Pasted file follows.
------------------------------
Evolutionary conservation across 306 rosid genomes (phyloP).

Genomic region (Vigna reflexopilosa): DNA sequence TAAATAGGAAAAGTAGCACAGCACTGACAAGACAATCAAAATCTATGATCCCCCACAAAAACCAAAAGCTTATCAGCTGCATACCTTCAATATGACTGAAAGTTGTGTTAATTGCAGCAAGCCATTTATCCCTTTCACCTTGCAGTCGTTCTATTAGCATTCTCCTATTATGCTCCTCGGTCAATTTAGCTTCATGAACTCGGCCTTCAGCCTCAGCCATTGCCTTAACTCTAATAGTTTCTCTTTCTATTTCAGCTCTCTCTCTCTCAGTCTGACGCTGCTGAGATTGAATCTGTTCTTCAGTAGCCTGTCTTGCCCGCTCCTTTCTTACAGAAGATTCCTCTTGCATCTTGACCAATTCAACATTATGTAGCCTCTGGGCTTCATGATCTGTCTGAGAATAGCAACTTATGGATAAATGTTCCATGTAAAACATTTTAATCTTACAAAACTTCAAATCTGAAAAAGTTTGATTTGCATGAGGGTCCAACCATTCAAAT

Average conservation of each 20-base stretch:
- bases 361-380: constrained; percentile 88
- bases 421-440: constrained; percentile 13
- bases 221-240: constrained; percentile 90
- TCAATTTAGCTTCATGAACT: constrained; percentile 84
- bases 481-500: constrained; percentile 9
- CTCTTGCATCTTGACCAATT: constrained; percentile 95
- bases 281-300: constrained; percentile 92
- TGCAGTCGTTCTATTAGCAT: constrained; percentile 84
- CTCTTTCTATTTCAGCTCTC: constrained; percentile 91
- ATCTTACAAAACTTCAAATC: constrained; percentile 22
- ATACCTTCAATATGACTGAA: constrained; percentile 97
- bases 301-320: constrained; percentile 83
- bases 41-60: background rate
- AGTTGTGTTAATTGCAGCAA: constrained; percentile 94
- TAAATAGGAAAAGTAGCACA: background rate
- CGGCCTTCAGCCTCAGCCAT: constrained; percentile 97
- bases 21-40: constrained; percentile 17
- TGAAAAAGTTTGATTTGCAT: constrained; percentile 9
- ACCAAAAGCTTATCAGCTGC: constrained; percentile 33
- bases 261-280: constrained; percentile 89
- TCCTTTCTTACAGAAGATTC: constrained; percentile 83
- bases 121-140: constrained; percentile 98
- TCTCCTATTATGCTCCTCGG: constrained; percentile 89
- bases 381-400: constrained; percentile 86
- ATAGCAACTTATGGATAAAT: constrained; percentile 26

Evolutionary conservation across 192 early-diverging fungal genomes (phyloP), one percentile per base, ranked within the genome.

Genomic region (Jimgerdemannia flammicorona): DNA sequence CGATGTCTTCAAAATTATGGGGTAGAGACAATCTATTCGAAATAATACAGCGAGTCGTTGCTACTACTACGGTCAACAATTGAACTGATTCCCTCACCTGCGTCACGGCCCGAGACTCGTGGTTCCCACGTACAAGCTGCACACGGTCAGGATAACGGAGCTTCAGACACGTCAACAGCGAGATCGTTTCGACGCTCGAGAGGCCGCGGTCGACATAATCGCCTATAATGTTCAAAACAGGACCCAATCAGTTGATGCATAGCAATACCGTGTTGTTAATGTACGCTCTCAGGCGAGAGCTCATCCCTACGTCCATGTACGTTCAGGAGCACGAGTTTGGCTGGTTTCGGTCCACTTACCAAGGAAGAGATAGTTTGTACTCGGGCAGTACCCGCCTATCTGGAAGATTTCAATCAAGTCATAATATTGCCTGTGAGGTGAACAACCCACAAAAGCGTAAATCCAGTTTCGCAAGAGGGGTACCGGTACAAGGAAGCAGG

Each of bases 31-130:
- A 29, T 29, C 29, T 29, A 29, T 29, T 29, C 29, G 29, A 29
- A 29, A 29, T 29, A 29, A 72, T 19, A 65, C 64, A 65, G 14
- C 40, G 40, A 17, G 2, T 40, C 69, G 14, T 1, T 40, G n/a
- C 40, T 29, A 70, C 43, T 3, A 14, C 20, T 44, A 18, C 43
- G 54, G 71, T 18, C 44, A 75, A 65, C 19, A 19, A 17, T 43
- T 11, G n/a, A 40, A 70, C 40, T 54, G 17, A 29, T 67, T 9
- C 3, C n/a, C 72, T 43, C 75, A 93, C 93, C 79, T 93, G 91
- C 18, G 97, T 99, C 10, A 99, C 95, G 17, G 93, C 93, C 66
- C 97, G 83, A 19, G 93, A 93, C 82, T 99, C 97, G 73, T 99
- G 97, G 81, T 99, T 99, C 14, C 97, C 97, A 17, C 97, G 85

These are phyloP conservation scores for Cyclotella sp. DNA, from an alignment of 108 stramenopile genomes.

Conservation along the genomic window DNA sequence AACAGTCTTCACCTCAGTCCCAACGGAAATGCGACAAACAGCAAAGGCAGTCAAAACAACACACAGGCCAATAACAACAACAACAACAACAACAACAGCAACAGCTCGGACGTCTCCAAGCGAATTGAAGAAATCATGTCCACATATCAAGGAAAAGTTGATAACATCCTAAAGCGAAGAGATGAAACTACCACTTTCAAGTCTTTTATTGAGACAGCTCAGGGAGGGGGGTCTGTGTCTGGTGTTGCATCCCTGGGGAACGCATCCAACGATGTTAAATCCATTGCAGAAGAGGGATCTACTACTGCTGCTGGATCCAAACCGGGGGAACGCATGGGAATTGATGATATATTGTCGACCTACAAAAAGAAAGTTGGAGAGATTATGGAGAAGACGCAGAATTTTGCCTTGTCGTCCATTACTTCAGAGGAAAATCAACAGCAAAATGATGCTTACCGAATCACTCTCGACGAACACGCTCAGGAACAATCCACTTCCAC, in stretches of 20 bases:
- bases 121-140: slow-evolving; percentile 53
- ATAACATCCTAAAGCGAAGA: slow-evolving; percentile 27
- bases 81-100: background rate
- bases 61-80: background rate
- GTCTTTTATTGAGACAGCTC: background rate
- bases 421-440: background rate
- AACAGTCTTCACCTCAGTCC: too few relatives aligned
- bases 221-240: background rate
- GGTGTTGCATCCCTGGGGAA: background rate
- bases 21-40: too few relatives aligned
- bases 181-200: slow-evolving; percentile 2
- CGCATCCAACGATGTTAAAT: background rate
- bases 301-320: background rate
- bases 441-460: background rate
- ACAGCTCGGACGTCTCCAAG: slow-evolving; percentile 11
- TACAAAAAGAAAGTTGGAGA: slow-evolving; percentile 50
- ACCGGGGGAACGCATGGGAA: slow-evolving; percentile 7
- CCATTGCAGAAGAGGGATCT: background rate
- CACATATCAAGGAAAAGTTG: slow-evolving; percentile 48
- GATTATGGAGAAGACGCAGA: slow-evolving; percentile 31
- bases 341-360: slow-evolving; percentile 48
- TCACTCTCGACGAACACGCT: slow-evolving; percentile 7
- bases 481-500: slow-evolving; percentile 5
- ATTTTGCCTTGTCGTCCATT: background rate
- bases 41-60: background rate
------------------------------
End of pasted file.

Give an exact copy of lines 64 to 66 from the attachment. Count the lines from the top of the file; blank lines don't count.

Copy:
- bases 341-360: slow-evolving; percentile 48
- TCACTCTCGACGAACACGCT: slow-evolving; percentile 7
- bases 481-500: slow-evolving; percentile 5